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How to Plan for Long-Term Care

September 4, 2017

When you create your estate plan, there are many things you need to consider. An estate plan is more than just your will, it is all of your desires for your own care and the succession of your assets after you are incapacitated and after your death. Planning for your long-term care is an essential part of estate planning.

 

Know Your Long-Term Care Options

 

When many people think of long-term care, they think of nursing homes. Although this is certainly an option, it is not your only option for long-term care. You might instead want to remain in your home and receive care from a certified home health provider in the future or you might plan to move in with a loved one.

 

Determine How You will Pay for Long-Term Care

 

Long-term care is expensive. Before having to pay for it becomes an issue, determine how you will pay for it. Medicare can cover long-term care expenses, but only if you require skilled nursing or rehabilitative services. Medicaid can pay for all long-term care expenses, but only if your income level qualifies you for Medicaid. You can also pay for your long-term care privately, but this can be quite expensive: In 2015, the average annual cost of a shared room in a nursing home was more than $77,000.

 

You can also consider long-term care insurance, which can reimburse you for a portion of the money you spend on your care.

 

Grant Power of Attorney to a Trusted Loved One

 

In the event you are incapacitated, you will need a trusted loved one to make choices on your behalf regarding your medical care, finances, and overall day-to-day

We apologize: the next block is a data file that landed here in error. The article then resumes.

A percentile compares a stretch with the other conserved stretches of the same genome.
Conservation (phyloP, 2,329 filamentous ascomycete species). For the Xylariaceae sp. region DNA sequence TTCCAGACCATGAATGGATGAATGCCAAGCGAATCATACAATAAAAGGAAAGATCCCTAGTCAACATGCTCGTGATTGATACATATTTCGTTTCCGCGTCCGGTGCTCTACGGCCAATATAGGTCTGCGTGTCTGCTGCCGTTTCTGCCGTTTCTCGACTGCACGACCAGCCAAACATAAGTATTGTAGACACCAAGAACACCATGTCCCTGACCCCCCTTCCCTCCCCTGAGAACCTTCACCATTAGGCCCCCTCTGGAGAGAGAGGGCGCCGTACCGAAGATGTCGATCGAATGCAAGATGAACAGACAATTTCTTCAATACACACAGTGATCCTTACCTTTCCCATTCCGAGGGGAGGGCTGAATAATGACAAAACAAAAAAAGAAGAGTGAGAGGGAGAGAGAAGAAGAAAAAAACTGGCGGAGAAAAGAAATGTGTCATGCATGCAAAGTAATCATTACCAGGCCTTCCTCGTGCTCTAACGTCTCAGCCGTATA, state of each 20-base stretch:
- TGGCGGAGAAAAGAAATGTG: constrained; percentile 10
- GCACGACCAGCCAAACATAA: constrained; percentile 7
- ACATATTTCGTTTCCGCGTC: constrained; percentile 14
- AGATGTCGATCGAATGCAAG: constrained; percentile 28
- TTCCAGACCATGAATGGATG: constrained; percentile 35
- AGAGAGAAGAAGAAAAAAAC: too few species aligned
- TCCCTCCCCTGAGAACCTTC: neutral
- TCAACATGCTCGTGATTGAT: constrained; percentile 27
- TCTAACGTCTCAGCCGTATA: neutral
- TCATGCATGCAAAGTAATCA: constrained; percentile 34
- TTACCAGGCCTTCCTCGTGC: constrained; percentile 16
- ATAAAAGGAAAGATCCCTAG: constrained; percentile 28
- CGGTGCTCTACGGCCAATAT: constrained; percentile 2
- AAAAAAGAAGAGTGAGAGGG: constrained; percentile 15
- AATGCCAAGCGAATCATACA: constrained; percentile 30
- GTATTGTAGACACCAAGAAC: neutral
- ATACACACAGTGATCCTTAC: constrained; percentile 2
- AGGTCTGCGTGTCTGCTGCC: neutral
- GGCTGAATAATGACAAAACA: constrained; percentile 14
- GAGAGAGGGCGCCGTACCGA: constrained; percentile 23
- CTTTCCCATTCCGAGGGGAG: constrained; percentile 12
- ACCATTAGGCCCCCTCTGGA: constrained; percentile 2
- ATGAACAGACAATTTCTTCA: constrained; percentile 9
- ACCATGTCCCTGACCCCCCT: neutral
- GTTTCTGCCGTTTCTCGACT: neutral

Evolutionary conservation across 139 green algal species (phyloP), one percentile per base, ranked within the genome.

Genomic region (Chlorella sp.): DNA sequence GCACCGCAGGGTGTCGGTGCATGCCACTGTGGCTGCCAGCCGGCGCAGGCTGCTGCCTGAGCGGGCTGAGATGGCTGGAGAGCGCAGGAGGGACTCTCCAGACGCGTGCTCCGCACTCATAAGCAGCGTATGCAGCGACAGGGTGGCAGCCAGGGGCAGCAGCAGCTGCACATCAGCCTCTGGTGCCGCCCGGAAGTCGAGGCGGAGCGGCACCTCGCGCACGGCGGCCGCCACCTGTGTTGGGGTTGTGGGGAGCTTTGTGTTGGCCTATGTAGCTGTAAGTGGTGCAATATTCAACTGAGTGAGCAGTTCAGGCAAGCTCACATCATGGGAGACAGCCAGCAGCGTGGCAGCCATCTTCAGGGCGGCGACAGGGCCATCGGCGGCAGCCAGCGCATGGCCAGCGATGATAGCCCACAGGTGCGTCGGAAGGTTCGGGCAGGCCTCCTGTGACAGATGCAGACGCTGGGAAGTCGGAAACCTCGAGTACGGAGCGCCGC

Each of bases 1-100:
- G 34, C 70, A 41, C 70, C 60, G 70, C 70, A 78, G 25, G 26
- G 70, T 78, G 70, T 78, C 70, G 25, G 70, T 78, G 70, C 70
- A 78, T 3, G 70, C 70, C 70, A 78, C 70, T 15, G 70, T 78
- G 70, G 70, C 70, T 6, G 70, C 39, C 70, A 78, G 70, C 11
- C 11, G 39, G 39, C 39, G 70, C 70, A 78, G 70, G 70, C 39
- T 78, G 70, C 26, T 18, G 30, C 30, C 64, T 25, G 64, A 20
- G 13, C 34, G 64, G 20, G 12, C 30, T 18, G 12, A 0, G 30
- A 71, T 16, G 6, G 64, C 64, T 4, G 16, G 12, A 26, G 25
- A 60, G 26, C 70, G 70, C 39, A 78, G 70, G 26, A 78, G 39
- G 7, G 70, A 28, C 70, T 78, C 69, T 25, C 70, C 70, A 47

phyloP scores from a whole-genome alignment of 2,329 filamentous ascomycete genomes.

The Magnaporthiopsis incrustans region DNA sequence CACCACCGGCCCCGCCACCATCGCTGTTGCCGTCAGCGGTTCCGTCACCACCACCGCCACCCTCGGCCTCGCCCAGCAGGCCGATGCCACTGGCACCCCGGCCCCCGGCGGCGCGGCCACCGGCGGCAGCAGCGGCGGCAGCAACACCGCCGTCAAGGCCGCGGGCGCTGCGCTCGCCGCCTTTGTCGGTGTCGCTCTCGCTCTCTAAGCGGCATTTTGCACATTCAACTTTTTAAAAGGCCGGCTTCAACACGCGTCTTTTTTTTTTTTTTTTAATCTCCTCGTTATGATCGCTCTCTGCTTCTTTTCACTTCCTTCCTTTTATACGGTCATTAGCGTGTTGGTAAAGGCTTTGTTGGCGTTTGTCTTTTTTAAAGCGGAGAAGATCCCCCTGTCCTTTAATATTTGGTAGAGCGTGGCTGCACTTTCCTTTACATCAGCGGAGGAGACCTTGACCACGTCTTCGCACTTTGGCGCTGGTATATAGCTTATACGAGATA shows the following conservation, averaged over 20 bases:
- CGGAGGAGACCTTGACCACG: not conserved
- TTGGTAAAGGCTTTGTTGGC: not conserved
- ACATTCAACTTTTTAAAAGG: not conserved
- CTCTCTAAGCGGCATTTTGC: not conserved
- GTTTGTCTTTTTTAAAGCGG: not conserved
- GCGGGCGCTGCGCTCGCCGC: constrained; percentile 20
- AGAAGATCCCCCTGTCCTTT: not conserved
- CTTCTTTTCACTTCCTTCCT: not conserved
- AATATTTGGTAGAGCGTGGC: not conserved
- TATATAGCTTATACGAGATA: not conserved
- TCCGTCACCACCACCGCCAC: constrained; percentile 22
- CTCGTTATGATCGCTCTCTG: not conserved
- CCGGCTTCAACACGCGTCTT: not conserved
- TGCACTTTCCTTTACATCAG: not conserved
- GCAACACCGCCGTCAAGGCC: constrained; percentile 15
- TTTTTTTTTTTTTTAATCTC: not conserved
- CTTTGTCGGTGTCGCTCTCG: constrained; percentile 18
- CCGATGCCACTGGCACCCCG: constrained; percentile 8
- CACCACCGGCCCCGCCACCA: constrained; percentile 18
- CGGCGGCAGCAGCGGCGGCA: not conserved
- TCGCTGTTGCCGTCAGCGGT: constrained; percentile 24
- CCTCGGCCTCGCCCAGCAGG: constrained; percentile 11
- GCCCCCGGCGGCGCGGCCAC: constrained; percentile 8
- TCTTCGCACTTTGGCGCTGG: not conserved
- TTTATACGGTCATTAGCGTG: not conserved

experiences. There are different types of power of attorney you can grant, such as:

 

  • Non-durable power of attorney. Through this, you can grant power of attorney to a loved one for a specific transaction;

  • Durable power of attorney, which is a more lasting type of power of attorney that grants your loved one the right to make many different types of decision while it is in place;

  • Medical power of attorney, which requires a physician’s consent and permits an individual to make all medical decisions on the incapacitated individual’s behalf;

  • Limited power of attorney. Like non-durable power of attorney, this type is only in place for a specific period of time and related to a specific area of the incapacitated individual’s life, such as the sale of his or her home; and

  • Springing power of attorney, so named because it “springs” into effect following a specific event, such as the principal becoming incapacitated.

 

An Experienced La Crosse Estate Planning Lawyer Can Help you make Productive Long-Term Care Choices

 

Estate planning has a lot of moving parts. Keep yourself organized and be assured that the choices you make are in your best interest by working with an experienced estate planning lawyer to complete the process. To get started, contact our team at Moen Sheehan Meyer, Ltd. today to set up your initial consultation with us.

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